[issue13903] New shared-keys dictionary implementation

Jim Jewett report at bugs.python.org
Fri Mar 9 18:13:20 CET 2012

Jim Jewett <jimjjewett at gmail.com> added the comment:

>> As of Feb 28, 2012, the PEP mentions an additional
>> optimization of storing the values in an array indexed
>> by (effectively) key insertion order, rather than key
>> position. ("Alternative Implementation")

>> It states that this would reduce memory usage for the
>> values array by 1/3.  1/3 is a worst-case measurement;
>> average is 1/2.  (At savings of less than 1/3, the keys
>> would resize, to initial savings of 2/3.  And yes, that
>> means in practice, the average savings would be greater
>> than half, because the frequency of dicts of size N
>> decreases with N.)

> I presume you mean to allocate a values array of
> size == actual keys rather than size == usable keys.

Actually, I meant size==maximum(keys in use for this dict), 
so that for objects with a potentially complex lifecycle, 
those instances that had not yet needed the new attributes
would not need to allocate space for them.  

But I see now that just allocating space for each of the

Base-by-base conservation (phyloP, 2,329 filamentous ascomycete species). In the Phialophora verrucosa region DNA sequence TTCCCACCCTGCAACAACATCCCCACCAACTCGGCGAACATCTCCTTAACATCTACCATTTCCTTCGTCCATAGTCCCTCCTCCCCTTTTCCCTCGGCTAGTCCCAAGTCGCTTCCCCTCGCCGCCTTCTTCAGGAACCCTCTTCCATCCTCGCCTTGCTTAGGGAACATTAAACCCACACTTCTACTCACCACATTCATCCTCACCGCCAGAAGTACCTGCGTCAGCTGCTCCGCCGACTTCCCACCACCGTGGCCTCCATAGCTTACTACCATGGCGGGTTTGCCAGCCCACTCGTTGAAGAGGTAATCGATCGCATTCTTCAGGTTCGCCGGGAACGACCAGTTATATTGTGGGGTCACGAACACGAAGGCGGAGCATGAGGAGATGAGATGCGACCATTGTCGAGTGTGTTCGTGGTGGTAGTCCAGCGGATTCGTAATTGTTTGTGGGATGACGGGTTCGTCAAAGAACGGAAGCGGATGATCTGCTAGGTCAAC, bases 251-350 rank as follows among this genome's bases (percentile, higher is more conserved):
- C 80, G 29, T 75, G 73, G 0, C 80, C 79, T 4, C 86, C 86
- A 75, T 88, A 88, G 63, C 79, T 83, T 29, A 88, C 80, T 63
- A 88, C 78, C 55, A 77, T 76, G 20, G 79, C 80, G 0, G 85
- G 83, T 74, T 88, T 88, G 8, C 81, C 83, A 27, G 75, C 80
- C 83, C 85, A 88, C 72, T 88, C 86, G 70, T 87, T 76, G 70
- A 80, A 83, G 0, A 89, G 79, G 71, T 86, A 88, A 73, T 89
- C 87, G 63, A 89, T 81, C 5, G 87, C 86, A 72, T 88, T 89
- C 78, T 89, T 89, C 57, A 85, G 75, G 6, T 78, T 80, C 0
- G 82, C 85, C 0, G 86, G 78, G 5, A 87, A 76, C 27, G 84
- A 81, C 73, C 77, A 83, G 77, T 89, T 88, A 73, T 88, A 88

potential keys is indeed simpler.  And I suppose that a
class which won't eventually need all the attributes for 
every instance is an unusual case. 

So to get beneath 2/3 without lots of reallocation 
probably requires knowing when the key set is likely
to be complete, and that is indeed more complex than
the current changes.  (That said, you have left code
in for immutable keys, so there may be cases where 
this isn't so hard after all.)

> Making the  values array smaller than the the number 
> of usable keys causes a number of issues:

> 1. The values_size will need to be kept in the dict,
> not in the keys, 

That was indeed true for my proposal.  If you just allocate
2/3, then you don't need to store the value, unless you 
want to be lazy about reallocating when the keys grow. 
Even then, there are few enough potential sizes to fit
the information in a byte, or we could get the info for
free *if* the dict were already timestamped or versioned.

>> It states that the keys table would need an additional
>> "values_size" field, but in the absence of dummies, this
>> is just ma_used.

I was mixing two structures in my mind.  The current key 
count (which is sufficient for a new values array) is 
actually USABLE_FRACTION(dk_size) - dk_free.


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